Leaking Sockets – The Green Oily Substance

Over the past few years I have inspected several households whop have reported that their sockets and in some case, light fittings ooze a green oily substance or goo, similar in colour and appearance to washing-up liquid.

So what is this?

On safe removal of the electrical fitting, it is likely the cables will look similar to those in the pictures below, with similar coloured staining run out of the socket pin-holes and possibly down the wall it is affixed to. This is considered to be a relatively inert, non-conductive substance that has little bearing on the performance of the cable other than the unfortunate residue it leaves behind. It is a result of the copper conductor reacting with the plasticiser in the cable insulation, promoting a released of the a chemical known as degraded di-isoctyl phthalate. Whilst it doesn’t necessarily pose a risk to the homeowner, it should not be ingested and contact with the skin should be avoided.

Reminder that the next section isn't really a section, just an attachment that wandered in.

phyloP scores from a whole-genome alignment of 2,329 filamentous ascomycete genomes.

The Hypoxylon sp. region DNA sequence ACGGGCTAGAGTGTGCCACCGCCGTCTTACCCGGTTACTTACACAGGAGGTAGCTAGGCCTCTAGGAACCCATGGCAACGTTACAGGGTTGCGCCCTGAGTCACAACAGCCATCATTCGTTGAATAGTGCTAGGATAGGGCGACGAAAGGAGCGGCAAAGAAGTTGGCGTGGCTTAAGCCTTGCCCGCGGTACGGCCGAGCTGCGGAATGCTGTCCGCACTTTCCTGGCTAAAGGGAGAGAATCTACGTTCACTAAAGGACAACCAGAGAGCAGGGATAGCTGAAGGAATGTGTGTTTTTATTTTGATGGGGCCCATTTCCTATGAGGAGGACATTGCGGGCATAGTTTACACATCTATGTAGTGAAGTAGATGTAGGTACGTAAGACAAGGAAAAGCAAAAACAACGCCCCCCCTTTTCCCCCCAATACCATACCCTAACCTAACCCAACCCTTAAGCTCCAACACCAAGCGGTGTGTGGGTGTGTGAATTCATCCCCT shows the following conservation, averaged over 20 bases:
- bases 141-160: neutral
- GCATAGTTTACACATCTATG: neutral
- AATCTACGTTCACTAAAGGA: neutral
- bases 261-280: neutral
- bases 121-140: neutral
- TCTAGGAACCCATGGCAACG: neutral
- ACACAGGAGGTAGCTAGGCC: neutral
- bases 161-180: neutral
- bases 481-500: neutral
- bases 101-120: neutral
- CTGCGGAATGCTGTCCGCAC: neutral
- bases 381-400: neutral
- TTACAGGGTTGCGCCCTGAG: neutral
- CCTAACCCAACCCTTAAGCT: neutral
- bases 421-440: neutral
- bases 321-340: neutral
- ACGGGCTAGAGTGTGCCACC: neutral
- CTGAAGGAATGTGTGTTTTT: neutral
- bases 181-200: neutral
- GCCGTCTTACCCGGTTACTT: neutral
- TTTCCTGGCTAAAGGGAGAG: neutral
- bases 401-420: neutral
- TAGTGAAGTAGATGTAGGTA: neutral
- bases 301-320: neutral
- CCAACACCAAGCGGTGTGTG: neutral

Most electricians will be happy to conduct a test on the cable and insulation to establish it’s relative condition and in most cases does not necessitate a rewire unless the green discharge has become unacceptable to the homeowner or the cable is found to be unsafe.

Junction box containing a large quantity of PVC plasticiser (green oily liquid)

Junction box containing a large quantity of PVC plasticiser (green oily liquid)

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Safely disconnected cable with green oily residue